By Laura Michell
Some of Hume’s most disadvantaged students will receive help to turn their lives around, with a new program offering them the chance to gain qualifications such as first aid and food handling certificates, white cards and barista training.
The Gateway School, which is a campus of Roxburgh College, has launched a Future Connections Program to help its students gain “essential qualifications and skills” to secure part-time and earn money while they study.
The school, which was devised by Roxburgh College principal Fernando Ianni and staff, opened about seven years ago with five students who were disengaged from mainstream education.
It now has 60 students across four classes and a waiting list comprising a number of people who were referred to the school by current students.
VET and VCAL co-ordinator Laura Greaves said the school’s students have all been disengaged from education for at least six months, with some involved in the juvenile justice system or drug use.
She said most students had experienced some sort of trauma in their personal lives but were determined to get an education and turn their lives around.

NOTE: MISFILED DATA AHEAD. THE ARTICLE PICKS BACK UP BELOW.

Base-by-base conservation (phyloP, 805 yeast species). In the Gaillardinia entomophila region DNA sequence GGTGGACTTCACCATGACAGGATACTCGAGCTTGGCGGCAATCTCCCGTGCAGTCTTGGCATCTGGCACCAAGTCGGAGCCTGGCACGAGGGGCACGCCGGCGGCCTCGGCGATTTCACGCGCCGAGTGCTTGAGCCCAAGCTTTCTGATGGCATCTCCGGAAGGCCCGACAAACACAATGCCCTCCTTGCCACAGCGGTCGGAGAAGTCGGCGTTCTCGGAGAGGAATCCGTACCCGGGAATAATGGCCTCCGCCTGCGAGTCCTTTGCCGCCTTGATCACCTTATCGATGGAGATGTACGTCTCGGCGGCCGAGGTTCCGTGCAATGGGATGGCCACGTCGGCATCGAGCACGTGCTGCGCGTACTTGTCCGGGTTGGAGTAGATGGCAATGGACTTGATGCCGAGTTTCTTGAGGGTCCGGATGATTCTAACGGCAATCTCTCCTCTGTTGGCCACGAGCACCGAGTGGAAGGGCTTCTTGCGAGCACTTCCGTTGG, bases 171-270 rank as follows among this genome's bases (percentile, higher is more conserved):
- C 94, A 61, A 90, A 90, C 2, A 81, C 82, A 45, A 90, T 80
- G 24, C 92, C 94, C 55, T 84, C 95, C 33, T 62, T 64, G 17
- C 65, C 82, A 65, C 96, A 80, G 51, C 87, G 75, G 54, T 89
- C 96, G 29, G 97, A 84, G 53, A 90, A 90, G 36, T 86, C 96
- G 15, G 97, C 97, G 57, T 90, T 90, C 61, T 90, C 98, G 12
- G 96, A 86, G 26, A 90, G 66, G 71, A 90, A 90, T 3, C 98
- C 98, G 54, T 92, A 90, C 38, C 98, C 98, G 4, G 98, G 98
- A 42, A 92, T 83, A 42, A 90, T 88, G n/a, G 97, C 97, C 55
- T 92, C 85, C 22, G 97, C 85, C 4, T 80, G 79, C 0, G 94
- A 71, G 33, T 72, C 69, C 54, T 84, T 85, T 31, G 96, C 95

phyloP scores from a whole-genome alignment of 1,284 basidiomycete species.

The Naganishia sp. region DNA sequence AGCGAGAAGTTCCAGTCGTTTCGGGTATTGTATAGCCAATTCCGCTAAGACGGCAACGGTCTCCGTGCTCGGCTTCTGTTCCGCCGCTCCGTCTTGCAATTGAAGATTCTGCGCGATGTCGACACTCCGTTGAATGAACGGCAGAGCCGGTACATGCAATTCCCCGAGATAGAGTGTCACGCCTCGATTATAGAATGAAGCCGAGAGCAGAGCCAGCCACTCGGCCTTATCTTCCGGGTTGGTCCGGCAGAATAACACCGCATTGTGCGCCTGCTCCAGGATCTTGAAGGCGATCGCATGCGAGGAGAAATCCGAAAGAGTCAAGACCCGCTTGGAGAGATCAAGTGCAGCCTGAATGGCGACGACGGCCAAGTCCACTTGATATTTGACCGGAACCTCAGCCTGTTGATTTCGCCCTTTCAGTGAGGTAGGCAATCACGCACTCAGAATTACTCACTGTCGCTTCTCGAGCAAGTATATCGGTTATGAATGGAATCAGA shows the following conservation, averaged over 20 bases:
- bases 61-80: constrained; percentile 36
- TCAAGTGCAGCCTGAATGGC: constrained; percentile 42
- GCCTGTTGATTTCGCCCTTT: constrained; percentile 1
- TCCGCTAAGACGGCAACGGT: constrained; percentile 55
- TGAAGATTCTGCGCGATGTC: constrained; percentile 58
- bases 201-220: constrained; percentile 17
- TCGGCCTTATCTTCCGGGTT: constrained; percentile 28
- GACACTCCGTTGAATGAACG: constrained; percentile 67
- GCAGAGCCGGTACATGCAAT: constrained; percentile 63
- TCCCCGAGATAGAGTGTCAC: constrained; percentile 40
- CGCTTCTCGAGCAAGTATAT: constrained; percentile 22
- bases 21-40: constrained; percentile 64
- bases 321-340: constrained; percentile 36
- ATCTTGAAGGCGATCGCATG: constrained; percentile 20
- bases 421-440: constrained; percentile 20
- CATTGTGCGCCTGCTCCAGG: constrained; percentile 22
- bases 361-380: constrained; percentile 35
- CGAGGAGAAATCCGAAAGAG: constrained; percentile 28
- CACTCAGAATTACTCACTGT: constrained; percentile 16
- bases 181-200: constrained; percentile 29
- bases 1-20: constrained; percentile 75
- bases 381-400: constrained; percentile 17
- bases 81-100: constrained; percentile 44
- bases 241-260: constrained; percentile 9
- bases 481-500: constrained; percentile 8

“They just want to learn,” she said.
“They deserve so much better.”
Ms Greaves said the Future Connections Program was a chance for the students to upskill and boost their chances of gaining employment.
According to Mr Ianni, 80 per cent of the school’s students are not learning or earning six months after leaving school.
Ms Greaves hopes the qualifications would lead students to part-time work, allowing them to help support their families.
“For some, there is no money to put food on the table,” she said.
“A lot of our students… they ended up doing crime just to get money and ended up behind a big wall in the city.
“This allows them to get a part-time job, get some money and not have to drop out.”
The program recently received funding from national charity Schools Plus, which has partnered with Aptum Legal to provide support to students.
Aptum Legal staff will provide mentoring, conduct mock interviews and chat with students about the challenges they are facing throughout the year.
Ms Greaves said the partnership would help “bridge the gap” between the students and police and lawyers.
“It is going to make a huge difference,” she said.